“How will they make money?” is the wrong question
Seems like every year we hear about a few new consumer networks raising large amounts of money at high valuations. And right on cue, we hear cynics asking, “But how will they ever make money?” let alone “enough money to justify the valuation.” Just this weekend, the rumors (and doubts — for example, read the comments) were all about Snapchat.
This is not a new phenomenon. Back in 2004, I had left business school to join LinkedIn, and a group of my friends came to do a project on LinkedIn and its future. They got a C+ on the report, and the professor said he thought social networking would never make any money. Oops. When I joined Twitter in 2009, many of my friends were equally shocked. The company had just been valued at $1 billion and had zero revenue; most of my friends didn’t use it and couldn’t figure who cared about what other people were having for breakfast.
In all of these cases, the primary challenge with building a large consumer company is not “how will you make money,” but “how do you get to be a long-standing durable network and define a new set of behaviors or verbs?” Once you can do that, it’s very likely you will be able to monetize at significant scale. (Side note: Not all businesses need to look like these large platforms and networks. There are plenty of other ways to build a successful and profitable company. I’m specifically focusing on that kind of large social network here.)
The key question I ask when I see interesting new consumer networks is whether they are durable, or just fads or flash-in-the-pans. From a user behavior perspective, I like to ask four things:
1. Is there a new behavior here that you can see 100M+ people doing?
No metrics can tell you this. You have to believe whether or not the product addresses a core need people have or don’t know they have yet. It helps to have the entrepreneur paint a vision for this new world and define the path for how adoption will grow. When I joined Twitter, the founders described a new world where information flowed faster, more accurately, and more openly. They convinced me that Twitter could become that primary way for people to access what they were interested in and what was happening in real time.
One way I like to think about this is whether there is a default “verb” that is changing the way people think about the world. Five years ago, we were not a world of sharers, but Facebook changed that. Now, when we see an interesting link or picture, for many people, the first instinct is to “share” it with friends. Tweet, Snap, Connect, Friend, Pin, Check-in — all are on that path of changing behavior.
2. Is the product evolving in a way where people are getting more and more engaged and committed over time?
Often, you can see this from data — both qualitative and quantitative. Good cohort charts can show how early users are contributing more and more to the system each month they use it, and can also show ongoing engagement. Evernote is a great example: As you add more and more notes over time, they see further and further into your commitment to the product. With Facebook in the early days, once the product was active on a university campus, people used it more and more every day and filled in more and more information such as their classes, activities, and friend lists.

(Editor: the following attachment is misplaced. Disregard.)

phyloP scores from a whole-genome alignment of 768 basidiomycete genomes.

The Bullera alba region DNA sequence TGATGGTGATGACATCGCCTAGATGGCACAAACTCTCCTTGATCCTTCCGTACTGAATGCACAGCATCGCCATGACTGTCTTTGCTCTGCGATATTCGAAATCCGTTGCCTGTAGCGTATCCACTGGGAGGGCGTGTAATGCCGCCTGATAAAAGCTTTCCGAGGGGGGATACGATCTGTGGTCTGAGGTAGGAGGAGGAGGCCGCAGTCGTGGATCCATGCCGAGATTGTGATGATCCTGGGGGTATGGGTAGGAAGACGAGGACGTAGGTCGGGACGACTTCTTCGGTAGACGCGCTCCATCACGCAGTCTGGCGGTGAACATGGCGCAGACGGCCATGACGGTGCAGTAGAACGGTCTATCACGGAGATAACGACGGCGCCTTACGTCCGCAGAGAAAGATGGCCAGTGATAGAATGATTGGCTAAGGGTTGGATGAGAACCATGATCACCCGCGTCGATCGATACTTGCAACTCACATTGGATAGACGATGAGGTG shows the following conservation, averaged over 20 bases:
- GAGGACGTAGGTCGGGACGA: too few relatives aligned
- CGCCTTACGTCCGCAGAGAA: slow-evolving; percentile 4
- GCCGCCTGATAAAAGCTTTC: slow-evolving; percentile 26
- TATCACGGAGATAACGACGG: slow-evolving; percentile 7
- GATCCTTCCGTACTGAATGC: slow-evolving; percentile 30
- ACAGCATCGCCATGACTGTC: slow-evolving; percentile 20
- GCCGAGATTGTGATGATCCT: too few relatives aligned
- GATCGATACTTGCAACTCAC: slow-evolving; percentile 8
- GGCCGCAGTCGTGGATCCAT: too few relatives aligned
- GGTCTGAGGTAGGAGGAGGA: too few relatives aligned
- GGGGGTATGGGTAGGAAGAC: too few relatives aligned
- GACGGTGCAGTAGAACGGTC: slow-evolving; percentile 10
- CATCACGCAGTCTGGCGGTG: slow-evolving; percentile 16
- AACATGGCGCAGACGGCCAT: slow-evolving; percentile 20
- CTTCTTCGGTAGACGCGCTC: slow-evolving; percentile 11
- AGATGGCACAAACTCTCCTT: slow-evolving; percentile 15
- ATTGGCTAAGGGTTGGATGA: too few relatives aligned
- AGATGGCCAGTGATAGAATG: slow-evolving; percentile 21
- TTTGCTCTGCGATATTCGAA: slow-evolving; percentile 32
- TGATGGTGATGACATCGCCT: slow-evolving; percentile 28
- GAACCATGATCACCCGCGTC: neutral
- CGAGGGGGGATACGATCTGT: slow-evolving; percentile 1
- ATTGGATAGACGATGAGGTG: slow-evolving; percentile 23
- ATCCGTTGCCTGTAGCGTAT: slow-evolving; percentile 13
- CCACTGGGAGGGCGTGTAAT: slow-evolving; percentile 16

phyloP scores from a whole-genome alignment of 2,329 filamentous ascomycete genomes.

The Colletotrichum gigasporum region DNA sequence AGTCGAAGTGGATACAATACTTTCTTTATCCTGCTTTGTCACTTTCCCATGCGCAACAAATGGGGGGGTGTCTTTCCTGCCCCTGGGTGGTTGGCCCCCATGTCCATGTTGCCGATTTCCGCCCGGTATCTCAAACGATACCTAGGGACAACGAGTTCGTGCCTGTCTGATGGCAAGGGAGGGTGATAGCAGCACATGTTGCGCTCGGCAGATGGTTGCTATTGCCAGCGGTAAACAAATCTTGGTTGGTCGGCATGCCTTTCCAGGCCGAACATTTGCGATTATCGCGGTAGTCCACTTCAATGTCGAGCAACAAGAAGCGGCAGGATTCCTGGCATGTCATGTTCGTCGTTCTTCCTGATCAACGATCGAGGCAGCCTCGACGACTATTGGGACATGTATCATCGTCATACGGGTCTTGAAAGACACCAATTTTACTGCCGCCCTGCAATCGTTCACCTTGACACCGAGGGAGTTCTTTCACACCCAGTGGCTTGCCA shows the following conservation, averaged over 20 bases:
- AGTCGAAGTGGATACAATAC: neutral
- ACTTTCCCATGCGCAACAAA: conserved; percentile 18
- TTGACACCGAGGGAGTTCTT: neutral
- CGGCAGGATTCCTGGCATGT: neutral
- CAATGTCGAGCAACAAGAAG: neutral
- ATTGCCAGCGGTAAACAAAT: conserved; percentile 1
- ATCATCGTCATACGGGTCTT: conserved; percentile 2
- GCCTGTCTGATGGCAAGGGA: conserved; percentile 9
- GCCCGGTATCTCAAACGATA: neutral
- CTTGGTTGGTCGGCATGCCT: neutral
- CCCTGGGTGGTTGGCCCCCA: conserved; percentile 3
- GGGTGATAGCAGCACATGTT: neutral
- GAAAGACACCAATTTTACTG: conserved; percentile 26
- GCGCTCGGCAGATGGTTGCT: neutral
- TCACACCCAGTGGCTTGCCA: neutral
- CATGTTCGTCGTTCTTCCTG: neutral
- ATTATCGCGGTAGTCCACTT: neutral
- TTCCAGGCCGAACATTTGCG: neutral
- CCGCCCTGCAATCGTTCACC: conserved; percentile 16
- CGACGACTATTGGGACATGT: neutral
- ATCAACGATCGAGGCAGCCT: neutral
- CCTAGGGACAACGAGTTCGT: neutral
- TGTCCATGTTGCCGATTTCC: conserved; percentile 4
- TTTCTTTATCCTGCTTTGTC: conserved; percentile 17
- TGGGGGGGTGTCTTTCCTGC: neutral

3. Will the growth be sustainable?
The best growth of a product happens when someone is using a product so actively, they tell all their friends about it and try to drag them into the product. This can happen via viral channels like invitations or general word of mouth. But more than just rate of growth, it’s important to see that new users are becoming locked in similarly to early users. Later users are less likely to work as hard to join and learn a new product, so it’s crucial that over time, the product and network draw them in more directly, and the product improves to help them.
Some data on activation rates of new users, sources of new users, viral strength, and engagement and conversion over time can really help you determine this. It’s also important to understand qualitatively why people are signing up and whether the product is addressing what they were looking for in the first few sessions.
4. If the product succeeds at scale, can you monetize the key behaviors?
Lastly, monetization does matter. If you believe that the behavior can be big, and can grow big, then you’ve answered the biggest questions. But once you have that, it is a good idea to gut check whether at scale there will be enough of the primary use case and behavior that can be monetized in a meaningful way. Monetization is generally either direct spend by consumers or advertising to get your users to spend $$ somewhere else. With Twitter, people go to the product many times a day to see what’s happening in the world, so introducing advertising to help people see other interesting things happening seemed like a reasonable idea. With Pinterest, people go to the product to discover new interesting products and images, so it seems likely you can monetize this with either advertising or directly from purchases.
Having a large number of users and the inability to monetize them is a non-existent problem. People talk about it all the time, but it doesn’t really happen—at least it doesn’t happen in today’s world. I’m not even sure it ever did.
While valuations may seem high when they happen, in the case of a network like Facebook, LinkedIn, or Twitter, where the behaviors stick at scale, they end up looking like bargains. And in the cases of networks that don’t end up scaling and remaining durable, those crazy valuations look like a big mistake. So back to Snapchat — the big question here is whether it will stick, and not how it will make money.